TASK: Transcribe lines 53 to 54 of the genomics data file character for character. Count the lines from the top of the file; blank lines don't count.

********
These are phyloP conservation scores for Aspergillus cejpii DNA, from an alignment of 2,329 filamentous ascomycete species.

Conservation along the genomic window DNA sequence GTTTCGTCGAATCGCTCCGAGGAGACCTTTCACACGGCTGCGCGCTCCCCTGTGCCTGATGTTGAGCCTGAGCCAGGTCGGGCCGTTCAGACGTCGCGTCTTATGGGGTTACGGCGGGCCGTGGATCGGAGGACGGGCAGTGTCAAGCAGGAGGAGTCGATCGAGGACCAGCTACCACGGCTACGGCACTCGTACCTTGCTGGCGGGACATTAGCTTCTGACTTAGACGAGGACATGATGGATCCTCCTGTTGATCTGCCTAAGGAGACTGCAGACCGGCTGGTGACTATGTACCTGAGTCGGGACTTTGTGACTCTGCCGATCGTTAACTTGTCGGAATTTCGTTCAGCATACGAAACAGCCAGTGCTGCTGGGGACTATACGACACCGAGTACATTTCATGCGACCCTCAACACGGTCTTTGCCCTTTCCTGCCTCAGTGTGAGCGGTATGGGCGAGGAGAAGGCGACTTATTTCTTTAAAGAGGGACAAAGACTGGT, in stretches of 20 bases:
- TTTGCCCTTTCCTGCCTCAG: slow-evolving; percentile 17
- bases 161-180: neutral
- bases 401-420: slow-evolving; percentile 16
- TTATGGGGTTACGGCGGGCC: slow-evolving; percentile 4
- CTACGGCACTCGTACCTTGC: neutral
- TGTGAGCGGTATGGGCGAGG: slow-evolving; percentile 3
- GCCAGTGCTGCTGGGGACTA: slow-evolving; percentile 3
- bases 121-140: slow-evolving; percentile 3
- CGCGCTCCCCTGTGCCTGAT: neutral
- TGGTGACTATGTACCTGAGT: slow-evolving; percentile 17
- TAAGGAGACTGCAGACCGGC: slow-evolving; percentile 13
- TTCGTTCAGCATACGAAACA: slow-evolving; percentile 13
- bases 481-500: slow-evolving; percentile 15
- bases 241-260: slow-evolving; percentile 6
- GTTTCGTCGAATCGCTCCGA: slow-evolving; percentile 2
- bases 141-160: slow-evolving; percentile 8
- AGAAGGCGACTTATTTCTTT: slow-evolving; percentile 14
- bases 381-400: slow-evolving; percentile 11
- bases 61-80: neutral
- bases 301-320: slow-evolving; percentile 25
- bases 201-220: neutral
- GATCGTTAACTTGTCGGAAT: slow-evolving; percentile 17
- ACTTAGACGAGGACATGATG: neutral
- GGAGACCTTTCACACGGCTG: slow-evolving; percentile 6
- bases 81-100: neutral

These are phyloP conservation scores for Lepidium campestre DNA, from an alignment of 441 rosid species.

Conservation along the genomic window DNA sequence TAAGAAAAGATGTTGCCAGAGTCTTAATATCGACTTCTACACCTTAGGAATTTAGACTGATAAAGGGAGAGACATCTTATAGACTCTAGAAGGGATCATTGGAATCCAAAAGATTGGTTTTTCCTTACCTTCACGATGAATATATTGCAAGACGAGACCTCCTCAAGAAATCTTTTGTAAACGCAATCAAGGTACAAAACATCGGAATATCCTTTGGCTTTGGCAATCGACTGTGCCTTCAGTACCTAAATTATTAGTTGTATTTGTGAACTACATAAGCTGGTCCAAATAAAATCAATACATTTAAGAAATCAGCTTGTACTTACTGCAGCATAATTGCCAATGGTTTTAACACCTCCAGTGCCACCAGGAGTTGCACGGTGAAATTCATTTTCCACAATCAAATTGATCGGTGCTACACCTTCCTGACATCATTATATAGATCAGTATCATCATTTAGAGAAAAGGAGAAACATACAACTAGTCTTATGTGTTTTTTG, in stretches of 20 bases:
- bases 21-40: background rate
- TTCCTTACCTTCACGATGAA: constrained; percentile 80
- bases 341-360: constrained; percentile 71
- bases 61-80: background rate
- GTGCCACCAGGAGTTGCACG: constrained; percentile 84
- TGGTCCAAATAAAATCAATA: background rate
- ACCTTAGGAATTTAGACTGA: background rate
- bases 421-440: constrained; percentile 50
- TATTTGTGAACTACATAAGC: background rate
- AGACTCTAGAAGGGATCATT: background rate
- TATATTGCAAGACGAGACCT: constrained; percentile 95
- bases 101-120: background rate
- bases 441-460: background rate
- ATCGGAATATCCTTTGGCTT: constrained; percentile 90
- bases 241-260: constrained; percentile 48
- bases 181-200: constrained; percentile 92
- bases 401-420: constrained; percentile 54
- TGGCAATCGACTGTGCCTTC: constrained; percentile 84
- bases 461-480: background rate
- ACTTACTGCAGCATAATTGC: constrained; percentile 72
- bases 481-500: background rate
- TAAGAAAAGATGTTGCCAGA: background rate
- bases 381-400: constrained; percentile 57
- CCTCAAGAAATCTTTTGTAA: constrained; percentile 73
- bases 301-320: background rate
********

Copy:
- CCTCAAGAAATCTTTTGTAA: constrained; percentile 73
- bases 301-320: background rate